Balinese culture was strongly influenced by Indian, Chinese, and particularly Hindu culture, beginning around the 1st century AD. The name Bali dwipa ("Bali island") has been discovered from various inscriptions, including the Blanjong pillar inscription written by Sri Kesari Warmadewa in 914 AD and mentioning "Walidwipa". It was during this time that the complex irrigation system subak was developed to grow rice. Some religious and cultural traditions still in existence today can be traced back to this period. The Hindu Majapahit Empire (1293–1520 AD) on eastern Java founded a Balinese colony in 1343. When the empire declined, there was an exodus of intellectuals, artists, priests, and musicians from Java to Bali in the 15th century.

Tanah Lot, one of the major temples in Bali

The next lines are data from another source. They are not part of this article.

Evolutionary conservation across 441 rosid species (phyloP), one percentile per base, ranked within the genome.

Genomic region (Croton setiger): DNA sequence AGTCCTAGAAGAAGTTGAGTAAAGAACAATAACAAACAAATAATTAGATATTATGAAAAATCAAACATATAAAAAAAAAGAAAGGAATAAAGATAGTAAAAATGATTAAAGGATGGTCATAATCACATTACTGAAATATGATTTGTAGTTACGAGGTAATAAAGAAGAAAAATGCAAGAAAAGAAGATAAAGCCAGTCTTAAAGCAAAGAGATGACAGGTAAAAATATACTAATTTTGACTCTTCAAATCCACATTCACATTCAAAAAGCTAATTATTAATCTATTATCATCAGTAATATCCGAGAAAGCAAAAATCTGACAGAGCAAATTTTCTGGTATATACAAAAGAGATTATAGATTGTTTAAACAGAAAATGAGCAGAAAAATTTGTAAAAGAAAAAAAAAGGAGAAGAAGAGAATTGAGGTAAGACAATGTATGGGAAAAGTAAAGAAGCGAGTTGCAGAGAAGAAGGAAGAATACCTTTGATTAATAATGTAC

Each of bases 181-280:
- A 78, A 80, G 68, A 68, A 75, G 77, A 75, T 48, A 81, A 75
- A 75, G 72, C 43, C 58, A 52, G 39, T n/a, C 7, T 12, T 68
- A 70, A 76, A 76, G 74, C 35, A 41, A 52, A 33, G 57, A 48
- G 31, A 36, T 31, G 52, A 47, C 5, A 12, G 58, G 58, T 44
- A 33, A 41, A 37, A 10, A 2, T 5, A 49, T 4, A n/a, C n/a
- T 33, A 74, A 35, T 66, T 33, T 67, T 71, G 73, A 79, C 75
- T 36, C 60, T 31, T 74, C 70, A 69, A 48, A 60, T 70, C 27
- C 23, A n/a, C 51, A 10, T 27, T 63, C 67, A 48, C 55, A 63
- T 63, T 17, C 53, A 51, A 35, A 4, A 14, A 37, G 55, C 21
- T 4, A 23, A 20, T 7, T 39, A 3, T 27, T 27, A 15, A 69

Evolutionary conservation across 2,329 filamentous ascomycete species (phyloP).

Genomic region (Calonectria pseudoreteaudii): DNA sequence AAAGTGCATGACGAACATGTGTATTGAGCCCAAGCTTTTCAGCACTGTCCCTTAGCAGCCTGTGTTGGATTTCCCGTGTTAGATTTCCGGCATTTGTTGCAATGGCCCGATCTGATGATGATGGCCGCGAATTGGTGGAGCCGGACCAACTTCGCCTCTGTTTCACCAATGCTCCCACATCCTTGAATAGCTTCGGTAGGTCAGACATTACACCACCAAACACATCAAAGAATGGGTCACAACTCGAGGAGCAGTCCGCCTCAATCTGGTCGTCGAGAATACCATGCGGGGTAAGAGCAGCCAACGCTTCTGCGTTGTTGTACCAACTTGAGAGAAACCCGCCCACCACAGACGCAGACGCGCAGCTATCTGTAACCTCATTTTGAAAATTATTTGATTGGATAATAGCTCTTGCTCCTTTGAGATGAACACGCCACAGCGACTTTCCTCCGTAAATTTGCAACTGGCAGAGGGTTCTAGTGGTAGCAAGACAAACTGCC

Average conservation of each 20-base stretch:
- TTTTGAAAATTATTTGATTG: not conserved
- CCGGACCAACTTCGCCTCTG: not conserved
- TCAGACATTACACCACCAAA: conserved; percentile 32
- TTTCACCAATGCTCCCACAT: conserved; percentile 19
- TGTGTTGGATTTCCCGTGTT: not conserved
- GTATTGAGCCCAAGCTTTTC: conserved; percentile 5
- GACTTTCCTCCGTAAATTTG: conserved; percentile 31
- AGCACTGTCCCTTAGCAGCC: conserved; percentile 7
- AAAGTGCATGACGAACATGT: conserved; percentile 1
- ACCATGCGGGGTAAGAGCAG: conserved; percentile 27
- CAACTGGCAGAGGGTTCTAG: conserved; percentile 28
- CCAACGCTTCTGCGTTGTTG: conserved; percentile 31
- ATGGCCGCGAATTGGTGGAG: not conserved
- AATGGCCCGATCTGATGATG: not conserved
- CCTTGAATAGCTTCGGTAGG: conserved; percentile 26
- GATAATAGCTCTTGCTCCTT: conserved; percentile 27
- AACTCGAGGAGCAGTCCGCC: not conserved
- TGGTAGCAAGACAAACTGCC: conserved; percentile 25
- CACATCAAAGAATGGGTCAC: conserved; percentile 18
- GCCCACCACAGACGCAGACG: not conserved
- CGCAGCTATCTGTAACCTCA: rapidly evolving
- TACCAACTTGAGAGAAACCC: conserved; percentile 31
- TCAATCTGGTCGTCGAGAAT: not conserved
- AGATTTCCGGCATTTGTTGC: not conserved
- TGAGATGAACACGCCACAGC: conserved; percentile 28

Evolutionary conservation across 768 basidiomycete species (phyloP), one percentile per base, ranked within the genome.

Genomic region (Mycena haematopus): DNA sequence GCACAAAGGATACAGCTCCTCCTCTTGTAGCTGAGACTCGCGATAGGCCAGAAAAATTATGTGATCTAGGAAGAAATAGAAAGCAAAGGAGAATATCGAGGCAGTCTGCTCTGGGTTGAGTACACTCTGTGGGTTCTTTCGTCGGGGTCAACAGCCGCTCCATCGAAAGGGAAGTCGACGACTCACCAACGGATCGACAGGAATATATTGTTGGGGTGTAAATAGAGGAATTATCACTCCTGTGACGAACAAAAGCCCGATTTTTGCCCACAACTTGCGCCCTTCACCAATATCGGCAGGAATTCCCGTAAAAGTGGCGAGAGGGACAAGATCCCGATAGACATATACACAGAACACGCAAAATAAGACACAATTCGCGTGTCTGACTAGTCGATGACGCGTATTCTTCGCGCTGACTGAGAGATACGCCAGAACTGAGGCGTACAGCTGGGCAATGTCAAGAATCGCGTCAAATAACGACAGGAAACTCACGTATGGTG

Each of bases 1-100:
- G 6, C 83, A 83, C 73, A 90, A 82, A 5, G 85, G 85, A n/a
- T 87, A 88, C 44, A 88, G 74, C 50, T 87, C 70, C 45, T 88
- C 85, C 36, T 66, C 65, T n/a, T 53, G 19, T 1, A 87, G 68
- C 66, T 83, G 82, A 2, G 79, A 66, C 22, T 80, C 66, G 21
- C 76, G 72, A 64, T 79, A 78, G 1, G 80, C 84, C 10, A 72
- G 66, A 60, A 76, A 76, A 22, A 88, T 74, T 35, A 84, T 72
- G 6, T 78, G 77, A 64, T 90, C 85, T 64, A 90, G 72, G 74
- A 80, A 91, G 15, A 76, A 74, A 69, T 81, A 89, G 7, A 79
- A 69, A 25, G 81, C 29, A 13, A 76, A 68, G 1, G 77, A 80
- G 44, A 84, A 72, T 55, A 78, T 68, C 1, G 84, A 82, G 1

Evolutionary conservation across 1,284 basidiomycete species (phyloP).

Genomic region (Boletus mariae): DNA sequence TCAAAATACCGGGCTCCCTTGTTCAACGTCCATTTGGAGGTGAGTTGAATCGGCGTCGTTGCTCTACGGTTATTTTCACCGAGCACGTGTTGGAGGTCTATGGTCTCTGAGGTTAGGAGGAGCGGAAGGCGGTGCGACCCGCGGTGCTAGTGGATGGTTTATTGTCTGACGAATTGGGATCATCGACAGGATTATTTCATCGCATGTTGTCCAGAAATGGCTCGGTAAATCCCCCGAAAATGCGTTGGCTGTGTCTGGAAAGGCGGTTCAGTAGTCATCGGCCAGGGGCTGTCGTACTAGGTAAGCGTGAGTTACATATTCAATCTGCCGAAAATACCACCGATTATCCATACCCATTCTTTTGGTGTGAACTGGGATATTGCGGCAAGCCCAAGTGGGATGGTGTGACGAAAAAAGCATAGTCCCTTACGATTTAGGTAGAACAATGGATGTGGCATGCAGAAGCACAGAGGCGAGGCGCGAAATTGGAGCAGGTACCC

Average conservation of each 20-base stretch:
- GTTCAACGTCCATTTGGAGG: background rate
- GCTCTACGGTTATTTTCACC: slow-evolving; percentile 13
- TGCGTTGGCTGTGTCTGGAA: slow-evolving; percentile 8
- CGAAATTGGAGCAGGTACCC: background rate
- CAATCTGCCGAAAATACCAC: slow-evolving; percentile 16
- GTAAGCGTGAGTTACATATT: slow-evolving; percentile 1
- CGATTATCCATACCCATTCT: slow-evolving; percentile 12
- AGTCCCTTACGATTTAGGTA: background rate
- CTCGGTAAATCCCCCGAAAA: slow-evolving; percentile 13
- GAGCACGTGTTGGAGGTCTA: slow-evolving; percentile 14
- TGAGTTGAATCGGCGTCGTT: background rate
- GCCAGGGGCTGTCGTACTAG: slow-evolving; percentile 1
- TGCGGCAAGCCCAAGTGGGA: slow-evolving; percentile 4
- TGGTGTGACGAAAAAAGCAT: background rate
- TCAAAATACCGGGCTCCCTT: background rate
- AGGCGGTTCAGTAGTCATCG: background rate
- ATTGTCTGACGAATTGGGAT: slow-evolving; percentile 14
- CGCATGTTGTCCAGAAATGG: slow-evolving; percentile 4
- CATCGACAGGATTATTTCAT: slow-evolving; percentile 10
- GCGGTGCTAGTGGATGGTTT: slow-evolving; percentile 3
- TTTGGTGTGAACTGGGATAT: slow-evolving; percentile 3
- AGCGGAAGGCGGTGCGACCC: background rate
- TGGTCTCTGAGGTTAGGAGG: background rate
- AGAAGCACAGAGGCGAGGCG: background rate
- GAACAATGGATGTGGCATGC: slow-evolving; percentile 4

The first European contact with Bali is thought to have been made in 1585 when a Portuguese ship foundered off the Bukit Peninsula and left a few Portuguese in the service of Dewa Agung. In 1597 the Dutch explorer Cornelis de Houtman arrived at Bali and, with the establishment of the Dutch East India Company in 1602, the stage was set for colonial control two and a half centuries later when Dutch control expanded across the Indonesian archipelago throughout the second half of the nineteenth century (see Dutch East Indies). Dutch political and economic control over Bali began in the 1840s on the island's north coast, when the Dutch pitted various distrustful Balinese realms against each other. In the late 1890s, struggles between Balinese kingdoms in the island's south were exploited by the Dutch to increase their control.